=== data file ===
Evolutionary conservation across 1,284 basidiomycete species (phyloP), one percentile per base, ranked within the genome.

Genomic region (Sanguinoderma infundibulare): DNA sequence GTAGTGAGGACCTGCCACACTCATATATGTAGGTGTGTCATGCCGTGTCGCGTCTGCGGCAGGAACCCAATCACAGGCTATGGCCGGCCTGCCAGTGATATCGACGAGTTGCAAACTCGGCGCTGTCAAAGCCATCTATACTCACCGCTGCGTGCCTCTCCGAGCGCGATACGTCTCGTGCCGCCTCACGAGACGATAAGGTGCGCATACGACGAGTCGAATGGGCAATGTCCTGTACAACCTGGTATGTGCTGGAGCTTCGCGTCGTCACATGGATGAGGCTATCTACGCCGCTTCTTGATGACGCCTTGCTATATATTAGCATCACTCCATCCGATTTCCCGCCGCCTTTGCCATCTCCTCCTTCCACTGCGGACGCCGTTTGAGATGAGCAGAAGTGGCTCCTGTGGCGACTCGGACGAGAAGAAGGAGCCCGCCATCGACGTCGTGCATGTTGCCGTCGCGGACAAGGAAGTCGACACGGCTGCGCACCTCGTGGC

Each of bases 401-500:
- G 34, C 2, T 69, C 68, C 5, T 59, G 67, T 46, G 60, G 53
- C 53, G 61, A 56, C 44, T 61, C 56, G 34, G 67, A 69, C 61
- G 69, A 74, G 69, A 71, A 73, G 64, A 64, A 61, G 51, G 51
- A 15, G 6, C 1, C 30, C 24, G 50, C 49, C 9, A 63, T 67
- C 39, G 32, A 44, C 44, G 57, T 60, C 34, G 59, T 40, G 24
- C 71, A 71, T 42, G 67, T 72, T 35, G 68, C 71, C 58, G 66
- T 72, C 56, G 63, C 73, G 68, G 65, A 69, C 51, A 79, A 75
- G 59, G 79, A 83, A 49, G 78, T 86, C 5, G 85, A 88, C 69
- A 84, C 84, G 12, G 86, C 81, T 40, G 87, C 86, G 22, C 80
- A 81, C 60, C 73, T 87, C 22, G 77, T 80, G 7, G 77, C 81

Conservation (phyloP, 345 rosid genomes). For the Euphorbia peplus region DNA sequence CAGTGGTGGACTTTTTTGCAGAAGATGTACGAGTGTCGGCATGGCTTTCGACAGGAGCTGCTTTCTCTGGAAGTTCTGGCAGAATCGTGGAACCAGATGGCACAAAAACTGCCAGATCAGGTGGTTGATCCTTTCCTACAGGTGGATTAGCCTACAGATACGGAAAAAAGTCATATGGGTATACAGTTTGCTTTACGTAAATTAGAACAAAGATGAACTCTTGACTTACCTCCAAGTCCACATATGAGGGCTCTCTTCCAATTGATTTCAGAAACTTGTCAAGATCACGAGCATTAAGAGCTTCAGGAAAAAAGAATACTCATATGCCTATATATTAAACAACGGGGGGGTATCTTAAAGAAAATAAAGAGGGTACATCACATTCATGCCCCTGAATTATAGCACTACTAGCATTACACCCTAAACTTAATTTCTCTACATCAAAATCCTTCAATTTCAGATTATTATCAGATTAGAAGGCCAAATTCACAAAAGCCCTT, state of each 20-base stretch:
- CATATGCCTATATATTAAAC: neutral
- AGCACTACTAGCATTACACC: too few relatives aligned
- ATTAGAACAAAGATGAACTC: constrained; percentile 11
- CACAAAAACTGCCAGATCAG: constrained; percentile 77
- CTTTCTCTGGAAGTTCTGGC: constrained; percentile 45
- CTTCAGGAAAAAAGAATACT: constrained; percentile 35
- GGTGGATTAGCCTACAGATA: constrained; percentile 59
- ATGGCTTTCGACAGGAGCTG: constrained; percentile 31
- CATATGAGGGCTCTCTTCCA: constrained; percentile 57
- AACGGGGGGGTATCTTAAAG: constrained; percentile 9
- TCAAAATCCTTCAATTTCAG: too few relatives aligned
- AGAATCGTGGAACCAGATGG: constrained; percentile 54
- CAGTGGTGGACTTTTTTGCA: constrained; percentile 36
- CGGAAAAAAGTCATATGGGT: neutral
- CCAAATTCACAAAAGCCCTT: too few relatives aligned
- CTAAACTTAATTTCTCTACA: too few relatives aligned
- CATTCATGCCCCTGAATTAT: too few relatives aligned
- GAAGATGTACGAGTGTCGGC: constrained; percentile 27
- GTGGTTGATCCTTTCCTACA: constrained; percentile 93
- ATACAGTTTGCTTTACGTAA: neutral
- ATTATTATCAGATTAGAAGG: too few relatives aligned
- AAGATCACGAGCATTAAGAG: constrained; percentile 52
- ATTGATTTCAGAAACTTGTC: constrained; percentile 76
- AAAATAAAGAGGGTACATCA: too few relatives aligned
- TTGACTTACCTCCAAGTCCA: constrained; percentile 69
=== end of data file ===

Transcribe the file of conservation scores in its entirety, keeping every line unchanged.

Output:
Evolutionary conservation across 1,284 basidiomycete species (phyloP), one percentile per base, ranked within the genome.

Genomic region (Sanguinoderma infundibulare): DNA sequence GTAGTGAGGACCTGCCACACTCATATATGTAGGTGTGTCATGCCGTGTCGCGTCTGCGGCAGGAACCCAATCACAGGCTATGGCCGGCCTGCCAGTGATATCGACGAGTTGCAAACTCGGCGCTGTCAAAGCCATCTATACTCACCGCTGCGTGCCTCTCCGAGCGCGATACGTCTCGTGCCGCCTCACGAGACGATAAGGTGCGCATACGACGAGTCGAATGGGCAATGTCCTGTACAACCTGGTATGTGCTGGAGCTTCGCGTCGTCACATGGATGAGGCTATCTACGCCGCTTCTTGATGACGCCTTGCTATATATTAGCATCACTCCATCCGATTTCCCGCCGCCTTTGCCATCTCCTCCTTCCACTGCGGACGCCGTTTGAGATGAGCAGAAGTGGCTCCTGTGGCGACTCGGACGAGAAGAAGGAGCCCGCCATCGACGTCGTGCATGTTGCCGTCGCGGACAAGGAAGTCGACACGGCTGCGCACCTCGTGGC

Each of bases 401-500:
- G 34, C 2, T 69, C 68, C 5, T 59, G 67, T 46, G 60, G 53
- C 53, G 61, A 56, C 44, T 61, C 56, G 34, G 67, A 69, C 61
- G 69, A 74, G 69, A 71, A 73, G 64, A 64, A 61, G 51, G 51
- A 15, G 6, C 1, C 30, C 24, G 50, C 49, C 9, A 63, T 67
- C 39, G 32, A 44, C 44, G 57, T 60, C 34, G 59, T 40, G 24
- C 71, A 71, T 42, G 67, T 72, T 35, G 68, C 71, C 58, G 66
- T 72, C 56, G 63, C 73, G 68, G 65, A 69, C 51, A 79, A 75
- G 59, G 79, A 83, A 49, G 78, T 86, C 5, G 85, A 88, C 69
- A 84, C 84, G 12, G 86, C 81, T 40, G 87, C 86, G 22, C 80
- A 81, C 60, C 73, T 87, C 22, G 77, T 80, G 7, G 77, C 81

Conservation (phyloP, 345 rosid genomes). For the Euphorbia peplus region DNA sequence CAGTGGTGGACTTTTTTGCAGAAGATGTACGAGTGTCGGCATGGCTTTCGACAGGAGCTGCTTTCTCTGGAAGTTCTGGCAGAATCGTGGAACCAGATGGCACAAAAACTGCCAGATCAGGTGGTTGATCCTTTCCTACAGGTGGATTAGCCTACAGATACGGAAAAAAGTCATATGGGTATACAGTTTGCTTTACGTAAATTAGAACAAAGATGAACTCTTGACTTACCTCCAAGTCCACATATGAGGGCTCTCTTCCAATTGATTTCAGAAACTTGTCAAGATCACGAGCATTAAGAGCTTCAGGAAAAAAGAATACTCATATGCCTATATATTAAACAACGGGGGGGTATCTTAAAGAAAATAAAGAGGGTACATCACATTCATGCCCCTGAATTATAGCACTACTAGCATTACACCCTAAACTTAATTTCTCTACATCAAAATCCTTCAATTTCAGATTATTATCAGATTAGAAGGCCAAATTCACAAAAGCCCTT, state of each 20-base stretch:
- CATATGCCTATATATTAAAC: neutral
- AGCACTACTAGCATTACACC: too few relatives aligned
- ATTAGAACAAAGATGAACTC: constrained; percentile 11
- CACAAAAACTGCCAGATCAG: constrained; percentile 77
- CTTTCTCTGGAAGTTCTGGC: constrained; percentile 45
- CTTCAGGAAAAAAGAATACT: constrained; percentile 35
- GGTGGATTAGCCTACAGATA: constrained; percentile 59
- ATGGCTTTCGACAGGAGCTG: constrained; percentile 31
- CATATGAGGGCTCTCTTCCA: constrained; percentile 57
- AACGGGGGGGTATCTTAAAG: constrained; percentile 9
- TCAAAATCCTTCAATTTCAG: too few relatives aligned
- AGAATCGTGGAACCAGATGG: constrained; percentile 54
- CAGTGGTGGACTTTTTTGCA: constrained; percentile 36
- CGGAAAAAAGTCATATGGGT: neutral
- CCAAATTCACAAAAGCCCTT: too few relatives aligned
- CTAAACTTAATTTCTCTACA: too few relatives aligned
- CATTCATGCCCCTGAATTAT: too few relatives aligned
- GAAGATGTACGAGTGTCGGC: constrained; percentile 27
- GTGGTTGATCCTTTCCTACA: constrained; percentile 93
- ATACAGTTTGCTTTACGTAA: neutral
- ATTATTATCAGATTAGAAGG: too few relatives aligned
- AAGATCACGAGCATTAAGAG: constrained; percentile 52
- ATTGATTTCAGAAACTTGTC: constrained; percentile 76
- AAAATAAAGAGGGTACATCA: too few relatives aligned
- TTGACTTACCTCCAAGTCCA: constrained; percentile 69